Ed Miliband has pledged that Labour would introduce three-year tenancy agreements for private renters under which their rent increases would be capped at the rate of inflation. The Conservatives quickly rounded on the idea of re-introducing rent controls, with London mayor Boris Johnson writing in The Daily Telegraph that it was “an idiotic way to tackle the problem of high rents”.
The history of rent control in the UK has been problematic. Designed to maintain affordability, limits to rent rises introduced in the Increase of Rent and Mortgage Interest (War Restrictions) Act 1915. This was designed to be short term but was kept in force after World War I in some form until 1989. It reduced the investment attractiveness of the private rented sector leading not only to its decline but also creating a significant drop in the quality of private rented accommodation.
Since the abolition of rent control in the 1980s, the private rented sector in Britain has increased in size. The period between 2003 and 2008 saw a boom in the sector with investors taking advantage of buy-to-let mortgages and households choosing private renting as the cost of owner-occupation rose sharply and there were fewer opportunities to enter social renting.
However, rents in the private sector have also increased and in some locations have become unaffordable for large sections of the population. The latest data from of the Office of National Statistics found that private rents increased by 2.1% between March 2014 and March 2015 It would therefore seem attractive – as Labour is suggesting – to limit rent increases to be in line with inflation.
Rent prices will reflect the housing demand and supply balance in any market. Given the rise in population, particularly acute in London where there is little change to housing supply, it would not be surprising to see large rent increases if nothing is done.
In this case, Labour’s proposed inflation-only cap on rent rises could have a quick impact. First, above inflation rent rises technically remove excess demand at certain rent brackets, because people are priced out of areas or types of housing. If levels of rent are kept lower through rent controls, demand at that level could keep building up. Second, there may be an impact on supply with fewer investors wanting to lease properties to tenants due to poorer returns on their investments.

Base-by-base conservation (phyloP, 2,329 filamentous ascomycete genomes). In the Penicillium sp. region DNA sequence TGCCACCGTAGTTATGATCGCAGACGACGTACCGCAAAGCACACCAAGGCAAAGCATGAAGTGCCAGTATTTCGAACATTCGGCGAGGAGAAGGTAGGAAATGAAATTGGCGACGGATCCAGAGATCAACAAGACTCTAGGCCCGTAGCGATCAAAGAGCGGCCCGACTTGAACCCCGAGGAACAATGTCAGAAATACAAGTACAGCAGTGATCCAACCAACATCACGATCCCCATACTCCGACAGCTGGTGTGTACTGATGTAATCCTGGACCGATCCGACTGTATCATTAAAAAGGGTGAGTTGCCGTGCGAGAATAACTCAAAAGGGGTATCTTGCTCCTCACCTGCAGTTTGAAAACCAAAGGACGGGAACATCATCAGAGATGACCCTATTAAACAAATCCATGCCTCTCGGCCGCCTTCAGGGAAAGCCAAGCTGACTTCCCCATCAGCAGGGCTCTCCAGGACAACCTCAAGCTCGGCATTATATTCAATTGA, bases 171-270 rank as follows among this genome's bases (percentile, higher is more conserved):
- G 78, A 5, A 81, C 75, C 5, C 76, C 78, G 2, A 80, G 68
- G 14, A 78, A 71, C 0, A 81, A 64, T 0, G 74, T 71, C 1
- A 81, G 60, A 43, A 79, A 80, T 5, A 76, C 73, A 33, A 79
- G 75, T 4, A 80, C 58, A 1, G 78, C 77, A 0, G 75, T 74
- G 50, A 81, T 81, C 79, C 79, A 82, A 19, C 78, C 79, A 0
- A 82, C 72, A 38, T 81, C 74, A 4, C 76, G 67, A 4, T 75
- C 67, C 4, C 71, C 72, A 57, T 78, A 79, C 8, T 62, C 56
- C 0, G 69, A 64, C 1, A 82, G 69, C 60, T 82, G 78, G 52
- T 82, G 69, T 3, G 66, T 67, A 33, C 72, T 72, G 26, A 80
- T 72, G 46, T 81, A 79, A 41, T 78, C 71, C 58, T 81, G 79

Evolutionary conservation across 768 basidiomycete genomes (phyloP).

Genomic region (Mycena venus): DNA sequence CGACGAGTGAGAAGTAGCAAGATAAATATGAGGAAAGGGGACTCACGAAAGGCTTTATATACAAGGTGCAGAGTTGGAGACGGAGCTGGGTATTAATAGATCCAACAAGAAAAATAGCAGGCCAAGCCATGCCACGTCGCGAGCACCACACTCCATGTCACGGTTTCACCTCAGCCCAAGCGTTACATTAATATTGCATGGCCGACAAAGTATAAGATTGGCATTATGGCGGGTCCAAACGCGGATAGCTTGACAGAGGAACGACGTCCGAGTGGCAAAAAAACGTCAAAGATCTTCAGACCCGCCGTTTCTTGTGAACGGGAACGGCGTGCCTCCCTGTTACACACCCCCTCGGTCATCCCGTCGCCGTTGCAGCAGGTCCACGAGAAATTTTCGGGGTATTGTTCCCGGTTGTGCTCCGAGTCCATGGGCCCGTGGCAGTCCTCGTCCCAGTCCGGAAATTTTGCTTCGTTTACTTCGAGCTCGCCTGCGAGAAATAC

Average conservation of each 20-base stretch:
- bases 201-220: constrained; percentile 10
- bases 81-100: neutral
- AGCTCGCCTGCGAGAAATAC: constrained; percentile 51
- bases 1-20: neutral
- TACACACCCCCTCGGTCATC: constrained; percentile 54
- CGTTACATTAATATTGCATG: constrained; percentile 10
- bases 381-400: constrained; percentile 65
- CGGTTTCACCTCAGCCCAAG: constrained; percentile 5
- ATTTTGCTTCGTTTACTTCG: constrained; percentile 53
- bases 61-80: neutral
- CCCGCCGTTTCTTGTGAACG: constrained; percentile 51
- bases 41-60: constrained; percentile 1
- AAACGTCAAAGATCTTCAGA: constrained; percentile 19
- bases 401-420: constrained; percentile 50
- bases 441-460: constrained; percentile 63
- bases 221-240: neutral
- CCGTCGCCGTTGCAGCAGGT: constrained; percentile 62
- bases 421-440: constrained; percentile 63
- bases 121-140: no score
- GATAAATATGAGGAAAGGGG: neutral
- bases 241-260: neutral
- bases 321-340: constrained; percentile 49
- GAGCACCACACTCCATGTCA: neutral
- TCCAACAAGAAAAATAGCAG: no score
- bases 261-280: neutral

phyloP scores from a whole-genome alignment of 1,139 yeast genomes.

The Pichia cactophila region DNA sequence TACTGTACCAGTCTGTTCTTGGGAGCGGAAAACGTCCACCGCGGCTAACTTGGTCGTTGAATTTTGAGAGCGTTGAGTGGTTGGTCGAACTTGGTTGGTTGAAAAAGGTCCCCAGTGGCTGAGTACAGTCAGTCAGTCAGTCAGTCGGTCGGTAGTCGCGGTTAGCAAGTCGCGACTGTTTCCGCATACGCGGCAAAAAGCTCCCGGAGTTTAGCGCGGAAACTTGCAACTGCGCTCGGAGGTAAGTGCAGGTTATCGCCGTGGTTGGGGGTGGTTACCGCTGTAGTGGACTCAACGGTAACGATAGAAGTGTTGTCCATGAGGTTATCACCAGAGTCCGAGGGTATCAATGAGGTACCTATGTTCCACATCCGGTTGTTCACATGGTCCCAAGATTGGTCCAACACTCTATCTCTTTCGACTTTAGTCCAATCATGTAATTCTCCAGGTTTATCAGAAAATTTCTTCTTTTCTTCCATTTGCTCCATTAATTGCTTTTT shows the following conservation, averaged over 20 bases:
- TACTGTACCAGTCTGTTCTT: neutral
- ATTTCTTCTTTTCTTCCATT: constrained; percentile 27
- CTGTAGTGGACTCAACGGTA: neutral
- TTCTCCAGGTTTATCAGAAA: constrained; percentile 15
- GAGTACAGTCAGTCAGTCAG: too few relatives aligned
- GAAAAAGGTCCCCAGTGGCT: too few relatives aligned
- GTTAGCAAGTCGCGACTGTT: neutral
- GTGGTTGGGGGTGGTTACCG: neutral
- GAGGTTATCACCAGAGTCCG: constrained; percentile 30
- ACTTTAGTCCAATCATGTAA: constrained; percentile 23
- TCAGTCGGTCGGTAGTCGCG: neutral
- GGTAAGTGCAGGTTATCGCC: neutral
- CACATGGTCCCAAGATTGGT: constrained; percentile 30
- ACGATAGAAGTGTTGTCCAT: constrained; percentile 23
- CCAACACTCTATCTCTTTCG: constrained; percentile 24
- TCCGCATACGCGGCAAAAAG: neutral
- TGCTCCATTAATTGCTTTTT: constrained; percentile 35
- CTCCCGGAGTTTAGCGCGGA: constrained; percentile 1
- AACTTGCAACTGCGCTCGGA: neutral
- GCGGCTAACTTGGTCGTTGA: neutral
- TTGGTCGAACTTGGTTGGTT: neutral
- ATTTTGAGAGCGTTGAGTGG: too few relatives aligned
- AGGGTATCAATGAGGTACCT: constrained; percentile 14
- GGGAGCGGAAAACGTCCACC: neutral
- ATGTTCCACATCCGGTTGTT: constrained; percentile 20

Ahead of its introduction, investors in the private rental sector could decide to sell their houses, and remove sitting tenants, who currently have limited rights to security of tenure. But this could also add to the supply in the owner-occupied market and reducing price increases in this sector. This might be a good outcome since there is a shortage of homes for sale in many locations. Any new source of supply might also reduce speculators buying in the hope of making a quick profit.
Supply still critical
This remains a key issue – that there is still a lack of supply of housing of every tenure type, particularly in areas of acute demand. Labour’s proposed policy to limit rent increases in line with inflation over three years does not address this issue.
Yui Mok/PA Archive
Another option could be to address the issues on the supply side: increasing the construction of new homes should lead to lower rates of house price appreciation. It could also reduce upward pressure on rents, and potentially reduce or limit increases in the cost of housing benefit where tenants are in receipt of this benefit.
These tenants in receipt of housing benefit will probably still concentrate in what remains of social housing. But the overall housing shortage could mean any policy that limits rental increases in the private sector would have spill over effects across the housing market.
Given that the private rented sector is made up overwhelmingly of small investors with limited numbers of rental properties, consideration also needs to be given to the cost of enforcement and compliance with such a rent control policy. Some landlords may ignore the new regulations or find ways around them while better landlords might decide to leave the sector – another unfortunate unintended consequence.
Michael White receives funding from the Department of Communities and Local Government but the views expressed in this article are his own.
Authors: The Conversation